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In the Club with: Hannah Collins

For our twelfth episode we are thrilled to welcome cellist Hannah Collins and percussionist Mike Compitello of New Morse Code. Welcome, Hannah!



Tell us about some recent musical experiences that you particularly enjoyed.


C. Tangana’s Tiny Desk Concert: https://youtu.be/SW6L_lTrIFg

I wasn’t familiar with this Spanish rapper until seeing this Tiny Desk Concert home edition, but it has a great vibe with his extended family and friends gathered around a table in Madrid, clapping and singing together.


Returning to my upstate New York hometown in June to play music by JP Jofre, Jessie Montgomery, and Johannes Brahms at the historic Smith Opera House as part of the Geneva Music Festival after a year away from home was a special experience.


Who are some composers or ensembles you’ve been enjoying listening to lately?


Miguel Zenon, OHMME, Tarek Yamani, Lake Street Dive


Is there a moment or experience that got you interested in contemporary music?


There have been many, usually involving being able to work with inspiring people who put their whole brain, heart, and soul into a project. One particularly impactful experience was working with Kaija Saariaho and Anssi Karttunen at the Creative Dialogue Workshop when I was a student. They have such a wonderful collaborative relationship which has resulted in some of my favorite pieces ever written for cello.


What do you think is the role of new music today?


There are limitless possibilities for making new music today! These past few years have been a real rollercoaster of emotions and experiences for the entire globe. Music and arts in general are essential to every community, as a practice, as documentation, as a mode of processing, as a medium for connection, and as a means to express the inexpressible. We need music and arts to dream forward and reflect back, to call us to attention, to focus our thoughts, to help us contemplate our existence.



Are there any current trends in contemporary music that you’re particularly excited about?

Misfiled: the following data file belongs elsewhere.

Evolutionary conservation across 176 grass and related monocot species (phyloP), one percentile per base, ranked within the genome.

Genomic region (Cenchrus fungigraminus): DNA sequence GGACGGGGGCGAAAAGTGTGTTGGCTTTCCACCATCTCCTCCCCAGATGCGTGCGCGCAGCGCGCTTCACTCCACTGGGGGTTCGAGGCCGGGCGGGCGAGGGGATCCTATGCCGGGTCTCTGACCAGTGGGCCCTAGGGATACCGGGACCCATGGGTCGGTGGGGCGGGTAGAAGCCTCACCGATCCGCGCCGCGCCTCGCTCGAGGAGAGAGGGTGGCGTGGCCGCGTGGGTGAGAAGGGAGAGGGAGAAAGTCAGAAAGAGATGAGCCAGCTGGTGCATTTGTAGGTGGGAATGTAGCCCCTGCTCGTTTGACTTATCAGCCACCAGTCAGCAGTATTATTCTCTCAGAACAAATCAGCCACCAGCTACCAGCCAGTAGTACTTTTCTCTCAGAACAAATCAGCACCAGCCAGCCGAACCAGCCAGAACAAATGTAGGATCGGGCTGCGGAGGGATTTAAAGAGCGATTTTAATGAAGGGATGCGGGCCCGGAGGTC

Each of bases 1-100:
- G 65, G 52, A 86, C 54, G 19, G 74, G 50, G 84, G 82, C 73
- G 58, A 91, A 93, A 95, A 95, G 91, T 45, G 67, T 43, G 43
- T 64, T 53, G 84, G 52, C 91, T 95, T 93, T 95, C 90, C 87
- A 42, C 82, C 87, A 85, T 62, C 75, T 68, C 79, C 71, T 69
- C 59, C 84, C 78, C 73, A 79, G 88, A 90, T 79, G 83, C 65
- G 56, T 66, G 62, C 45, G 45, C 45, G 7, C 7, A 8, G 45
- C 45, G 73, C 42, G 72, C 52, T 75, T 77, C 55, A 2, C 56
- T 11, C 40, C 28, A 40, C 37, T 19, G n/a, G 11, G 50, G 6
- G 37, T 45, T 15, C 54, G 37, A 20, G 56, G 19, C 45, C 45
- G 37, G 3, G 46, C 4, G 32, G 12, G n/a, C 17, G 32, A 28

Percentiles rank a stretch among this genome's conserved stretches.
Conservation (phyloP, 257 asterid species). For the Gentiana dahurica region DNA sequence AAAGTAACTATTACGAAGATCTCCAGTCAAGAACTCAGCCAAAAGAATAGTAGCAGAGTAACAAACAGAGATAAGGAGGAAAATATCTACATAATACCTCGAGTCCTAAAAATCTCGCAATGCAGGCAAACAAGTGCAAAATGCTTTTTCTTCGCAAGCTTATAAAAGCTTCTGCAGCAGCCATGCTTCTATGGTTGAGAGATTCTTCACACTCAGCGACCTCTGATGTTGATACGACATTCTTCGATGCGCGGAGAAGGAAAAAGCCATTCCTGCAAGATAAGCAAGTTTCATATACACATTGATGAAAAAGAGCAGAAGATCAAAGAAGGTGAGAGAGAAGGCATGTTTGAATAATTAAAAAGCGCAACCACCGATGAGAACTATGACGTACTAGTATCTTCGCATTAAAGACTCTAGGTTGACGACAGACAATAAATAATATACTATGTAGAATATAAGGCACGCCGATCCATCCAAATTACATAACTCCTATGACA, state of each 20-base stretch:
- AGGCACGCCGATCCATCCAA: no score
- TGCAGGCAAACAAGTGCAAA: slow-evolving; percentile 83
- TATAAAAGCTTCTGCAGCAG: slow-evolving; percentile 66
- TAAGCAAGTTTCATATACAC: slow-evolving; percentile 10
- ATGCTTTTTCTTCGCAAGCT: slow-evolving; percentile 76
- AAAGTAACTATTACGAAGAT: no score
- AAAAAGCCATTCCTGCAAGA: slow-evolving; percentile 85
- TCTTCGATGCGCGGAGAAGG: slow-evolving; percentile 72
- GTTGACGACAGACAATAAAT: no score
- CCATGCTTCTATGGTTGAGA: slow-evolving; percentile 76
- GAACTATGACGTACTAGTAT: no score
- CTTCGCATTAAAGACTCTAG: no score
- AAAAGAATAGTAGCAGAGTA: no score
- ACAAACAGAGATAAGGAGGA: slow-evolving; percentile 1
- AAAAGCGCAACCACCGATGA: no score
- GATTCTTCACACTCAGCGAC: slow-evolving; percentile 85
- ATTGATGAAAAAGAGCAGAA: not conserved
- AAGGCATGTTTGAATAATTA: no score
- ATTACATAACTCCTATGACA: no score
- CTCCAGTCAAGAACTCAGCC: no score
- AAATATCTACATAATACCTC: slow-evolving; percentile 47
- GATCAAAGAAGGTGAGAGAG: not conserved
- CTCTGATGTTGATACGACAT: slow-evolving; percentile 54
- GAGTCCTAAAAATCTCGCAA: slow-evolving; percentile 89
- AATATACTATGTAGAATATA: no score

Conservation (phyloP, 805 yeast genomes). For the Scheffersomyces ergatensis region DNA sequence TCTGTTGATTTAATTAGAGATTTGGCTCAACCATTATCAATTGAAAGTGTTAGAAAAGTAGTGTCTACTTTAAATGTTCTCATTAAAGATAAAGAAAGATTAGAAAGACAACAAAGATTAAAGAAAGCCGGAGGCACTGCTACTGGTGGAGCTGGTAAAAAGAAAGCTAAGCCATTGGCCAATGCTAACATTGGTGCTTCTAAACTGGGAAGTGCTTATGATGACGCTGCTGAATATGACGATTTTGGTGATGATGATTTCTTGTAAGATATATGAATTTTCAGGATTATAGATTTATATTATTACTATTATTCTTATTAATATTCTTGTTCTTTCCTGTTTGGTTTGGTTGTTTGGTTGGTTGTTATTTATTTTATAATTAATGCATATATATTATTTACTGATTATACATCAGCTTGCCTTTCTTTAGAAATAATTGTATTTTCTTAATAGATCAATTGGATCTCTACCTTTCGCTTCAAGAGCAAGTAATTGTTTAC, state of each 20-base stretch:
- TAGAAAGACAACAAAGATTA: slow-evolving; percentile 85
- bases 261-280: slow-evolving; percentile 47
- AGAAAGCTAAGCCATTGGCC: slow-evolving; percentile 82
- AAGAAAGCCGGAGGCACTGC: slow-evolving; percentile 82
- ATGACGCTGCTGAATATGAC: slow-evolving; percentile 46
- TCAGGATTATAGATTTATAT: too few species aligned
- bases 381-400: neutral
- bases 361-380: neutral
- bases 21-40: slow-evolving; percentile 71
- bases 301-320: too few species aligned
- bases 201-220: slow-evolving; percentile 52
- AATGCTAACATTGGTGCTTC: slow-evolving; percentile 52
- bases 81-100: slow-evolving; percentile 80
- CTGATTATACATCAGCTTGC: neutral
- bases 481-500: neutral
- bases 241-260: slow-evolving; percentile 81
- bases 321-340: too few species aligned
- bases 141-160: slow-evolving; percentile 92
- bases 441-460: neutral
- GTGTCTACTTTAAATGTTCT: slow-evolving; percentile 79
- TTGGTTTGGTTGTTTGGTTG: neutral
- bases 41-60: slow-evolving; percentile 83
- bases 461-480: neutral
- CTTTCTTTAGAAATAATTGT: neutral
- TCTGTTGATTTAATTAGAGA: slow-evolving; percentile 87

With everyone creating so much video content these days, I love how easy it is to connect with other people in your specific interest area to compare notes and then actually see the results. For example, it’s always fun to hear from other musicians who are working on one of the solo or duo pieces that I have commissioned and have questions or ideas they want to share (or to be the person reaching out to someone else for the same reason). This way of helping to usher a piece into the larger community has always been a special part of the tradition in contemporary music, but it has never been easier. And now we can actually usually see the resulting performance or listen to the resulting recording which makes it so much more fun!


Outside of music, what are some other types of art or entertainment that you particularly enjoy?


Baseball.


Thank you so much for joining us, Hannah!



Cellist Hannah Collins, winner of De Linkprijs for contemporary interpretation, is a dynamic performer who takes an active role in expanding the repertoire for cello. She has commissioned solo works by composers such as Caroline Shaw and Timo Andres and studied European solo cello works in France and The Netherlands with support from the Presser Foundation. Hannah continues to catalyze and champion the works of compelling young composers with New Morse Code, her duo with percussionist Michael Compitello. New Morse Code's 2017 debut album Simplicity Itself on New Focus Recordings was praised by icareifyoulisten.com for “clarity of artistic vision and their near-perfect synchronicity.” They were recently named the winners of the 2020 Ariel Avant Impact Performance Prize.


Hannah performed at festivals such as Orford Centre d'arts, Kneisel Hall, Aldeburgh Festival, and Musique de Chambre à Giverny. She is a member of the Chanterelle Trio and Cantata Profana, and has recently performed with Quodlibet Ensemble, Bach Aria Soloists, A Far Cry, Talea Ensemble, and The Knights. Praised for her “incisive, vibrant continuo” playing (S. Florida Classical Review), Hannah also appears regularly as a Baroque cellist with the Sebastians, New York Baroque Incorporated, and the Trinity Baroque Orchestra.


Hannah earned a B.S. in biomedical engineering from Yale and holds graduate degrees in cello performance from the Yale School of Music and the Royal Conservatory of The Hague. She is an alumna of Ensemble Connect, a fellowship focused on performance, teaching artistry, and arts advocacy run by Carnegie Hall, The Juilliard School, and Weill Music Institute. Her principal mentors have included Stefan Reuss, Ole Akahoshi, Aldo Parisot, Michel Strauss, Robert Mealy, and Marcy Rosen. Hannah is currently Assistant Professor of Cello at the University of Kansas School of Music and Assistant Director of the Avaloch Farm Music Institute. www.hannahcollinscello.com


Headshot by John Paul Henry; New Morse Code photo by Tatiana Daubeck





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